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Stephens’ brothers to perform in student body play
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Student Spotlight: Student reflects on value of military service

Husband, military sergeant, junior Christian ministries major and servant of Christ—these are just a few of the roles Kenny Smolinski fills.

Smolinski’s journey started when he felt the Lord calling him into the military shortly after he graduated high school in 2002.  After briefly attending college classes but ultimately deciding that they just didn’t fit, he decided to go in to the military.  “It’s just something I wanted to do, something I wanted to prove to myself to see if I could do it,” he said.

So he called a recruiter and decided to enlist. He went on to spend 15 years in the army and is currently a Sergeant E-5. As a Sergeant E-5, he interacts directly with soldiers in his unit as the first line of command.  After 15 years of active duty service, Smolinski began to feel called to go to college so he could become a chaplain.  “The army needs good chaplains, and I want to fulfill that role,” Smolinski said.

Initially, he resisted putting his long-held military career on hold to return to college. However, he eventually followed the call, saying, “What led me here is that the Lord has been pressing on my heart to go to Bible college for a long time.”  After deciding to go back to school, Smolinski began filling out applications and included prayer as part of his application process.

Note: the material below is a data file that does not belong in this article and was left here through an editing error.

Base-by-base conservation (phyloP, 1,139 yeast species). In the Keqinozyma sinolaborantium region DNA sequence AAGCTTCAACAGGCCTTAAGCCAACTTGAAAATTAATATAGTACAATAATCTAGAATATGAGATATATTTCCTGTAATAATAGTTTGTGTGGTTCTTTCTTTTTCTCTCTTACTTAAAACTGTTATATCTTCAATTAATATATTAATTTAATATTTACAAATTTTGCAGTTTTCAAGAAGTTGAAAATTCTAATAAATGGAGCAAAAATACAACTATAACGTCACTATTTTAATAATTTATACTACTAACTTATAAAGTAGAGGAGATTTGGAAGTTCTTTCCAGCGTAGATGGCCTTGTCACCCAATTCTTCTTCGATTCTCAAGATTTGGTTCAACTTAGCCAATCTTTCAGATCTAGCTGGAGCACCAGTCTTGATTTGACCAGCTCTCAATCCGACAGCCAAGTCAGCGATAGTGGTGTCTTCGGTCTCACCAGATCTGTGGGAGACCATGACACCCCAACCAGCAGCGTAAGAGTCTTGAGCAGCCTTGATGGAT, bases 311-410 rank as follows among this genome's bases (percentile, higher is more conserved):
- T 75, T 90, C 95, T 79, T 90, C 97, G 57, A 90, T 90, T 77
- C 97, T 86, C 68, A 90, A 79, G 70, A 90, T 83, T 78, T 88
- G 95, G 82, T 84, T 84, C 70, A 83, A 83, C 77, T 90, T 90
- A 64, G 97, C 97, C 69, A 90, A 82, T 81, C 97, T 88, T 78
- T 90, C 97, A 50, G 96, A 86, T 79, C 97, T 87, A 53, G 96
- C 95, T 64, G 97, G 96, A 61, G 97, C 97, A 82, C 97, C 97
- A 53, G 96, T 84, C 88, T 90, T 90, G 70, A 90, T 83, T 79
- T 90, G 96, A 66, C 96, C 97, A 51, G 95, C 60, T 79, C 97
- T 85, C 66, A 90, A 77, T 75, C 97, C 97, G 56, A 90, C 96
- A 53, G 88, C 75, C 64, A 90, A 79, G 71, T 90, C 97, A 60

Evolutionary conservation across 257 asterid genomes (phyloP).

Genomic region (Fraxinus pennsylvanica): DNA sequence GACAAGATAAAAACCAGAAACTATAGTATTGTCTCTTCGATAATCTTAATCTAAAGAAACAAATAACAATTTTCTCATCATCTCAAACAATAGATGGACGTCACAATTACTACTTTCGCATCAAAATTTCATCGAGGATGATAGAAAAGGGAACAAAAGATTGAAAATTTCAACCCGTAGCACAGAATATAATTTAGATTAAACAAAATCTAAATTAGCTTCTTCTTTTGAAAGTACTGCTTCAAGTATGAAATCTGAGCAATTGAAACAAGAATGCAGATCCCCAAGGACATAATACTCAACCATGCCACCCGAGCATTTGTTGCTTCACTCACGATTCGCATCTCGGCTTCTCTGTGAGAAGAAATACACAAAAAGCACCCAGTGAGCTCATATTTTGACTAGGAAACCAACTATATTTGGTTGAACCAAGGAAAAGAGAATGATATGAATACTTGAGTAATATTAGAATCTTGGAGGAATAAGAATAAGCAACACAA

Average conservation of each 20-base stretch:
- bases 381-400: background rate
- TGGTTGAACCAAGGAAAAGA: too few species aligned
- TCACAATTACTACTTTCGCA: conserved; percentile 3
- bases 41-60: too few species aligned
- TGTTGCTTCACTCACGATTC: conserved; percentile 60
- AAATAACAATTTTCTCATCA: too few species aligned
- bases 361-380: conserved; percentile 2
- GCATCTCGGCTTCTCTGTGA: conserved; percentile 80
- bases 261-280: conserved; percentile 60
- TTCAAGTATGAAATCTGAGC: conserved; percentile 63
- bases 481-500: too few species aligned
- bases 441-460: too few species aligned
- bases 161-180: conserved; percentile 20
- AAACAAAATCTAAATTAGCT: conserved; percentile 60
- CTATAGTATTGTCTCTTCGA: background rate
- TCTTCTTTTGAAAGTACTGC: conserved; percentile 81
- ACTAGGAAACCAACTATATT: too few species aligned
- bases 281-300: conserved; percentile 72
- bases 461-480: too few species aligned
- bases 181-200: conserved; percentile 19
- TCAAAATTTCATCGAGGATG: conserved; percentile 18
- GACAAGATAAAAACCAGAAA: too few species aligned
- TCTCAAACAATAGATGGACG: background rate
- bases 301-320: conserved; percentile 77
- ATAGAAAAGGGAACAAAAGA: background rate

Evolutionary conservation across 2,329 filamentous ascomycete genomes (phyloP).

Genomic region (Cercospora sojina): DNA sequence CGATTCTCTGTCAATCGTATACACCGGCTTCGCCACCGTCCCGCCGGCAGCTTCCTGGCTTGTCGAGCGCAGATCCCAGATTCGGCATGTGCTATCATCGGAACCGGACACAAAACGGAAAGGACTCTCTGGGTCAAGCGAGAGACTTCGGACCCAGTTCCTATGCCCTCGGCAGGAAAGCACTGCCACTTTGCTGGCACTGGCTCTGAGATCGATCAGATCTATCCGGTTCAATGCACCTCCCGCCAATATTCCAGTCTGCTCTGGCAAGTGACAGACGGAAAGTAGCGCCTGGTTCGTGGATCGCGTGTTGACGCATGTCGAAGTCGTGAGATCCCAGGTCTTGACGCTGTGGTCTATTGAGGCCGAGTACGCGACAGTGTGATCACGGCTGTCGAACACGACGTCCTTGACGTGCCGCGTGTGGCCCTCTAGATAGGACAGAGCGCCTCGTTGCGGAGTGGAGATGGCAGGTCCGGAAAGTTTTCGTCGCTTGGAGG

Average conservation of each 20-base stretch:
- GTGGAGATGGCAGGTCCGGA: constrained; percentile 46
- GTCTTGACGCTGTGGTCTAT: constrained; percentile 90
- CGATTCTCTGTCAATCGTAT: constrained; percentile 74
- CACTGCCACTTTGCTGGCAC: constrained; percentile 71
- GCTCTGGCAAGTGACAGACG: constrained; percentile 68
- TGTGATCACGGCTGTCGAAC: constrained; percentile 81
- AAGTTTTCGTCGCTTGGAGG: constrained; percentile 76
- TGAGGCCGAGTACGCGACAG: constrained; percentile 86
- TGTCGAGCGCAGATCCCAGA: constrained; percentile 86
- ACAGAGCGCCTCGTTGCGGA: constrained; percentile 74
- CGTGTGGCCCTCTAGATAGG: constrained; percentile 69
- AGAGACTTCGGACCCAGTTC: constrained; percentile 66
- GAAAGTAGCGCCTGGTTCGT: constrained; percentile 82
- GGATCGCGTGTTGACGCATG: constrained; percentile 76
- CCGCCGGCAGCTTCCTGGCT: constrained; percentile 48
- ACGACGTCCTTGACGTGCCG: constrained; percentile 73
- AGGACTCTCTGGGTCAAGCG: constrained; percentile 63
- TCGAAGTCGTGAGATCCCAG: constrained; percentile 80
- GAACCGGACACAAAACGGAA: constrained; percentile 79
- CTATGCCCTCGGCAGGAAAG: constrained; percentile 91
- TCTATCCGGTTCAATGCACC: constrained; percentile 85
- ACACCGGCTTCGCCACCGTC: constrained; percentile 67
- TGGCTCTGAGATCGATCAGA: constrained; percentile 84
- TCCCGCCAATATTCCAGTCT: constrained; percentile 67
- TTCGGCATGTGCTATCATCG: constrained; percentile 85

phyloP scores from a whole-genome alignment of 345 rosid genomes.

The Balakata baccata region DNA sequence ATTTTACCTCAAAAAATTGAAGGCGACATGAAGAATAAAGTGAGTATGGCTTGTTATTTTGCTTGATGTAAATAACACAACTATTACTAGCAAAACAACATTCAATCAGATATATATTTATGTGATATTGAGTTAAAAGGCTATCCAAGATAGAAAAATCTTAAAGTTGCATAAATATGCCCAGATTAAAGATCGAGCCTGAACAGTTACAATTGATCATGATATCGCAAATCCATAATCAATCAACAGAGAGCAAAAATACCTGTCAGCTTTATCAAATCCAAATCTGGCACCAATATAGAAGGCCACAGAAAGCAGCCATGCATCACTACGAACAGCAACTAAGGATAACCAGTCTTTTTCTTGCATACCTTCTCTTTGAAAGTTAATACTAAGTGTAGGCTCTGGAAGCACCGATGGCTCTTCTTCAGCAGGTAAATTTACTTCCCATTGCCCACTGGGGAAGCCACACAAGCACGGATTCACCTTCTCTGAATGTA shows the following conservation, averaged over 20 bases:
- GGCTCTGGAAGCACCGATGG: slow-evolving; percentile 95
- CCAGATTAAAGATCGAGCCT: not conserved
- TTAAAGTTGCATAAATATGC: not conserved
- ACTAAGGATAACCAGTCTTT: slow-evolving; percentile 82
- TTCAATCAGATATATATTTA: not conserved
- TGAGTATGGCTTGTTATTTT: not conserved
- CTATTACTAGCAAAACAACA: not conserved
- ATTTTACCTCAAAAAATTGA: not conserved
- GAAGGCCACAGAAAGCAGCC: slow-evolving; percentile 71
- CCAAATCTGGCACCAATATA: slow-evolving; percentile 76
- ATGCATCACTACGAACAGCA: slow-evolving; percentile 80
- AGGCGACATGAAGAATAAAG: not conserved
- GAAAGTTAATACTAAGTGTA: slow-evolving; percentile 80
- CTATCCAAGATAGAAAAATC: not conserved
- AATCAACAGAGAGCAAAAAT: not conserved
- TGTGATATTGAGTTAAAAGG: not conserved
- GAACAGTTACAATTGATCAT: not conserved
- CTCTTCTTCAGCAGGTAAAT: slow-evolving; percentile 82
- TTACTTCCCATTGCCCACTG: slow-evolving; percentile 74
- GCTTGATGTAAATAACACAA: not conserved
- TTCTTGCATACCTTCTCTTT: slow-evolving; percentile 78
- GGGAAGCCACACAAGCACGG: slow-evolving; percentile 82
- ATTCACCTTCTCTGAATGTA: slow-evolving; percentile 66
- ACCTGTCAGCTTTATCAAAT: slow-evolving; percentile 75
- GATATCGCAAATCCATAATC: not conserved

When his acceptance letter from Bob Jones University came in the mail, he saw that as an answer to his prayer. “The Lord answered that prayer, and here I am,” he said. Now, Smolinski is enrolled in Bob Jones University and is also a part of the ROTC program to learn more about officer roles in the military.  Even before Bob Jones University began offering the ROTC program this year, he wanted to join and asked President Steve Pettit about adding it.

Now that it’s available, Smolinski is an enthusiastic member. There he learns more about leadership skills and other aspects of officer roles. Smolinski also sees the program as beneficial for younger students. “If you want to learn more about the military, ROTC is the way to go,” he said.  Smolinski plans to finish his bachelor’s degree and attend BJU seminary.

After graduating, his plan is to return to the military and become a chaplain.  He said chaplains fill several roles and that a major part is providing soldiers with biblical counseling.  “I have a heart for soldiers; I have a heart for serving,” he said. “Being there to provide sound spiritual advice for soldiers is very important.”

With many different responsibilities to balance, Smolinski said time management is extremely important.  “I’m always trying to make time as a husband, make time as an ROTC cadet and prioritize my life to make sure there’s an equilibrium,” he said. “So time management is key.” According to him, people will make time for the things that they want to succeed at.

“My grades are important to me, being an awesome husband is important to me, maintaining my relationship with the Lord is important to me,” he said, adding that he finds God gives the time to do everything necessary.